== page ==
Almost seventy thousand passengers in Australia and 22,000 around the world were stranded last Saturday when Qantas grounded its planes and locked out its workers.
It was a dramatic example of the contempt that the rich 1 percent has for the rest of us.
Qantas made a pre-tax profit of more than 550 million Australian dollars last year. Yet CEO Alan Joyce plans to axe 1,000 jobs—mostly pilots, engineers and cabin crew—and set up two new airlines in Asia.
A baggage handler’s base rate of pay is 38,000 Australian dollars. But just one day before the lockout began, Joyce got an obscene pay rise of 71 percent. It took his annual salary to just over five million Australian dollars.
Joyce was desperate to end the unions’ five month-long campaign for a pay rise and, most importantly, job security.
Grounding the planes was a blatant attempt to hold the country to ransom—and push the minority Labor government to intervene.
A government Act states that Fair Work Australia, the country’s industrial court, must suspend or terminate industrial action if it causes “significant” economic damage.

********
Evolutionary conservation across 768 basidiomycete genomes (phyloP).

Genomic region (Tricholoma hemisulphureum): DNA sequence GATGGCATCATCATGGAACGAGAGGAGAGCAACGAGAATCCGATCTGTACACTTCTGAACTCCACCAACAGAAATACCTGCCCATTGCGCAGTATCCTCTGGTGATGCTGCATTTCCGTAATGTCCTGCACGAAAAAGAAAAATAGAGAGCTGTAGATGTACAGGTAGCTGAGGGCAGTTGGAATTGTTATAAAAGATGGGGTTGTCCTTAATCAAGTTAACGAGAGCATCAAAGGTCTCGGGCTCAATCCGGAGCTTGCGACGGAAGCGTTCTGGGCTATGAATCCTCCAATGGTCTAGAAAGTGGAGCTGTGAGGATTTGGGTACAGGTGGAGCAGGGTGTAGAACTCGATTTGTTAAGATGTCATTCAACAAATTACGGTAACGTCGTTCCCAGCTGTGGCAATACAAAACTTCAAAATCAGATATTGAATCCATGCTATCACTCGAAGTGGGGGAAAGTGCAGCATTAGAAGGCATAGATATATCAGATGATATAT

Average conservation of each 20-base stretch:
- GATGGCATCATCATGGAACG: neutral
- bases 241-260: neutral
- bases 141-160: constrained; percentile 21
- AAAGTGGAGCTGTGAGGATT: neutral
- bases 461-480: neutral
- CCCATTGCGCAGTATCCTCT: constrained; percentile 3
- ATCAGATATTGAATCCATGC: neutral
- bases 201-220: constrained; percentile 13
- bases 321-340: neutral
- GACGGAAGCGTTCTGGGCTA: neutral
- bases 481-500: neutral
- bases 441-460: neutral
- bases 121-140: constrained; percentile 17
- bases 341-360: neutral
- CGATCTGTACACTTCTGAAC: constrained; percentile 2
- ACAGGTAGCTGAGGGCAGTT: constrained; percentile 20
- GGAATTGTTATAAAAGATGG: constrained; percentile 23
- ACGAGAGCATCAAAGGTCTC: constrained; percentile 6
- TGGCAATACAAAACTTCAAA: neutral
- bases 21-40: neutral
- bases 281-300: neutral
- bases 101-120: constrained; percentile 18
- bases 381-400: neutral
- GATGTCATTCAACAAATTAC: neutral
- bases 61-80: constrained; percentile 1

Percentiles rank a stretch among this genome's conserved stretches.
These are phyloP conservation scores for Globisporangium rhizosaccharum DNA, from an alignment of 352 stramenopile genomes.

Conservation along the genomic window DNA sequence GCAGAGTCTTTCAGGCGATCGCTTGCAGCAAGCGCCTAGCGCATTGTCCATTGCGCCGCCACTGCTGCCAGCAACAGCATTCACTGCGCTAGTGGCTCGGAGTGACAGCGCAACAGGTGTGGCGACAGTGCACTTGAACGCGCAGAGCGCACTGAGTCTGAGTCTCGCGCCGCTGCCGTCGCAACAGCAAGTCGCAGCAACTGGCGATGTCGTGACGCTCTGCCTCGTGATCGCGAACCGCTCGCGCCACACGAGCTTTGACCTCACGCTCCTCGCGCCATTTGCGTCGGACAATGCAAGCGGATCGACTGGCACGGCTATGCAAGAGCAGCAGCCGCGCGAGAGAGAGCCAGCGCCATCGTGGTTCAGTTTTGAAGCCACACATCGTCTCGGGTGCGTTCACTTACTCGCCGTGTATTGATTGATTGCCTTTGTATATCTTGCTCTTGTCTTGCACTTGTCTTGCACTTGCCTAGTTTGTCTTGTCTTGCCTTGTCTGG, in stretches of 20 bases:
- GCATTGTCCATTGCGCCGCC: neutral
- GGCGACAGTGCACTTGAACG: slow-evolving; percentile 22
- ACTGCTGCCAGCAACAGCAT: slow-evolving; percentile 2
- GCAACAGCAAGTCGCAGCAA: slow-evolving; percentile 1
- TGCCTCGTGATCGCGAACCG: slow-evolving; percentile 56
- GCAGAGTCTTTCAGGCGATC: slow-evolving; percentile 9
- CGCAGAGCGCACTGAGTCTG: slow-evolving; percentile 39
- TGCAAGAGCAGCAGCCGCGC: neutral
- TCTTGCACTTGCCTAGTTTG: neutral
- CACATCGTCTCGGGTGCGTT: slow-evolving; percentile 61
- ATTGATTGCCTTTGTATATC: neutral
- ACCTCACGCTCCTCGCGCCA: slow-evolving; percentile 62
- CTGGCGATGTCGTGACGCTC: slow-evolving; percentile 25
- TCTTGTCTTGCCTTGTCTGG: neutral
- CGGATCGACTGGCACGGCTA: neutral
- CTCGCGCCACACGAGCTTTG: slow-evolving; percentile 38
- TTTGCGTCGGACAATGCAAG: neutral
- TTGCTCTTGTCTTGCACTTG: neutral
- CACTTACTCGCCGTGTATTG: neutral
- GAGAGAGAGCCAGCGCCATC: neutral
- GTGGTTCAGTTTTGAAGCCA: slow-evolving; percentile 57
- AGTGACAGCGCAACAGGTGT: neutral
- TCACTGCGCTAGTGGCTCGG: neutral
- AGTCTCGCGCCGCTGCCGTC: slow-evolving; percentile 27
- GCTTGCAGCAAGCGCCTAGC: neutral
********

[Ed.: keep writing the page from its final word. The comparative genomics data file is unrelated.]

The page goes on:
The Qantas lock out threatened to inflict massive economic damage, shut entire industries and inconvenience hundreds of thousands of people. Yet Labor prime minister Julia Gillard refused to condemn Joyce.
She claimed she didn’t take sides. But in Fair Work Australia the government sided with Qantas, arguing for an order an end all industrial action. That order came just 33 hours after the lock out began.
It could have been a different story. Union action could have won wide support—but the unions didn’t lift a finger when workers were locked out. Most people were disgusted with Joyce’s pay rise and blamed Qantas for the chaos.
One passenger told a local TV station, “It has made me think twice [about using Qantas] because I don't feel that treating your employees that way is fair.”
The unions now have 21 days to come up with a negotiated settlement—or the court will impose one.
Ian Rintoul is a member of the Australian socialist organisation, Solidarity